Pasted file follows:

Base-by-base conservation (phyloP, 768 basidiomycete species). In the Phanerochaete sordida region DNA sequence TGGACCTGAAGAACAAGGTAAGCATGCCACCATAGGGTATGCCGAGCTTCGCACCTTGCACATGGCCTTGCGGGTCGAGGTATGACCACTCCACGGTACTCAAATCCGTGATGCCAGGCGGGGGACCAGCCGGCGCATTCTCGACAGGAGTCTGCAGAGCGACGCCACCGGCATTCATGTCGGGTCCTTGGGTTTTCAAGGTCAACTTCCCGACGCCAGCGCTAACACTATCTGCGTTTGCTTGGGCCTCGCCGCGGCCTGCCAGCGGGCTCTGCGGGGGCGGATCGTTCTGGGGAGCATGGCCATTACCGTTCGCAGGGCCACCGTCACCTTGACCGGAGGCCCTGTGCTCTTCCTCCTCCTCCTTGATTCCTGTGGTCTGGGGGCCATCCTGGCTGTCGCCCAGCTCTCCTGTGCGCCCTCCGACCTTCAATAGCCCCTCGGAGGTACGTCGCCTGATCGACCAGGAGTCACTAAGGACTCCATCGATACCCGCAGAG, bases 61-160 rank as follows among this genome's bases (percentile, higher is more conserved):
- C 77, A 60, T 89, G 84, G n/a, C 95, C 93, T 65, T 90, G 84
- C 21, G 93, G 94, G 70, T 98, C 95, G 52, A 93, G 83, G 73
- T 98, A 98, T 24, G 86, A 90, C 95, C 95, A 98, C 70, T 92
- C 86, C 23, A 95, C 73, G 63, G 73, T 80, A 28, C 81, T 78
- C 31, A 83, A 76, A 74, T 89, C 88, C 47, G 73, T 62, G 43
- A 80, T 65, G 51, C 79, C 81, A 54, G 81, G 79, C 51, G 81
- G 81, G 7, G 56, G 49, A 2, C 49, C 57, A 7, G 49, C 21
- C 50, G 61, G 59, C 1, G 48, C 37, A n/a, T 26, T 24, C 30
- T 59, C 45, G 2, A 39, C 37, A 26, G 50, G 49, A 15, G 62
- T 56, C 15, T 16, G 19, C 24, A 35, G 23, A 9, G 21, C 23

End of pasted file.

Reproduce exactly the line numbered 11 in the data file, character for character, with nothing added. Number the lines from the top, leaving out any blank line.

- T 56, C 15, T 16, G 19, C 24, A 35, G 23, A 9, G 21, C 23